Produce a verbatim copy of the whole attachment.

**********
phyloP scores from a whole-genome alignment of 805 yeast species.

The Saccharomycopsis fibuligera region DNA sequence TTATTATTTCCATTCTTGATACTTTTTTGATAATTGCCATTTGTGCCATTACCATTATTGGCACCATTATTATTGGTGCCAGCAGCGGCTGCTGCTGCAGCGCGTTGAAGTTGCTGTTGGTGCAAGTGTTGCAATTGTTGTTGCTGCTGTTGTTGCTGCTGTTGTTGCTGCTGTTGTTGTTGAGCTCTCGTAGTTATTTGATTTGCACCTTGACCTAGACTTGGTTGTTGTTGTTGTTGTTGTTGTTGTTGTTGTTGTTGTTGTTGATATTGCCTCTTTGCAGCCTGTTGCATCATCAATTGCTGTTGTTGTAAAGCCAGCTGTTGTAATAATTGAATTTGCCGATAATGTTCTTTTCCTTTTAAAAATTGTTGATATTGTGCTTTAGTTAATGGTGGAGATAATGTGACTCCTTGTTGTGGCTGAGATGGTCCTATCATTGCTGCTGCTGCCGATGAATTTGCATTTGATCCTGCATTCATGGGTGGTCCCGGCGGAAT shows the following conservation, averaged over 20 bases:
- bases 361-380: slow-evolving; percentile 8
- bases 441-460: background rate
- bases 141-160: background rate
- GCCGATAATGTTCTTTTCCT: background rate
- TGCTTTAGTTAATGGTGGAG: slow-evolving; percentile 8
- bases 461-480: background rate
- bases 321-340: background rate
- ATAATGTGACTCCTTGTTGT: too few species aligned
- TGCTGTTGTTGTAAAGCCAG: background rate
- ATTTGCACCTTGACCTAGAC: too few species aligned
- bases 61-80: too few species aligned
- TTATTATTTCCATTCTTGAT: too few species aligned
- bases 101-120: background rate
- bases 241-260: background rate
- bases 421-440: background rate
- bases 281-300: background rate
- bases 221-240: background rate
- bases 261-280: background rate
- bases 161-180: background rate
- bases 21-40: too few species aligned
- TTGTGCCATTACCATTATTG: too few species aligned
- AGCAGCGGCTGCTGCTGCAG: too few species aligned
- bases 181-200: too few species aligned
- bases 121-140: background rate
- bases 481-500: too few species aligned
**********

phyloP scores from a whole-genome alignment of 805 yeast species.

The Saccharomycopsis fibuligera region DNA sequence TTATTATTTCCATTCTTGATACTTTTTTGATAATTGCCATTTGTGCCATTACCATTATTGGCACCATTATTATTGGTGCCAGCAGCGGCTGCTGCTGCAGCGCGTTGAAGTTGCTGTTGGTGCAAGTGTTGCAATTGTTGTTGCTGCTGTTGTTGCTGCTGTTGTTGCTGCTGTTGTTGTTGAGCTCTCGTAGTTATTTGATTTGCACCTTGACCTAGACTTGGTTGTTGTTGTTGTTGTTGTTGTTGTTGTTGTTGTTGTTGTTGATATTGCCTCTTTGCAGCCTGTTGCATCATCAATTGCTGTTGTTGTAAAGCCAGCTGTTGTAATAATTGAATTTGCCGATAATGTTCTTTTCCTTTTAAAAATTGTTGATATTGTGCTTTAGTTAATGGTGGAGATAATGTGACTCCTTGTTGTGGCTGAGATGGTCCTATCATTGCTGCTGCTGCCGATGAATTTGCATTTGATCCTGCATTCATGGGTGGTCCCGGCGGAAT shows the following conservation, averaged over 20 bases:
- bases 361-380: slow-evolving; percentile 8
- bases 441-460: background rate
- bases 141-160: background rate
- GCCGATAATGTTCTTTTCCT: background rate
- TGCTTTAGTTAATGGTGGAG: slow-evolving; percentile 8
- bases 461-480: background rate
- bases 321-340: background rate
- ATAATGTGACTCCTTGTTGT: too few species aligned
- TGCTGTTGTTGTAAAGCCAG: background rate
- ATTTGCACCTTGACCTAGAC: too few species aligned
- bases 61-80: too few species aligned
- TTATTATTTCCATTCTTGAT: too few species aligned
- bases 101-120: background rate
- bases 241-260: background rate
- bases 421-440: background rate
- bases 281-300: background rate
- bases 221-240: background rate
- bases 261-280: background rate
- bases 161-180: background rate
- bases 21-40: too few species aligned
- TTGTGCCATTACCATTATTG: too few species aligned
- AGCAGCGGCTGCTGCTGCAG: too few species aligned
- bases 181-200: too few species aligned
- bases 121-140: background rate
- bases 481-500: too few species aligned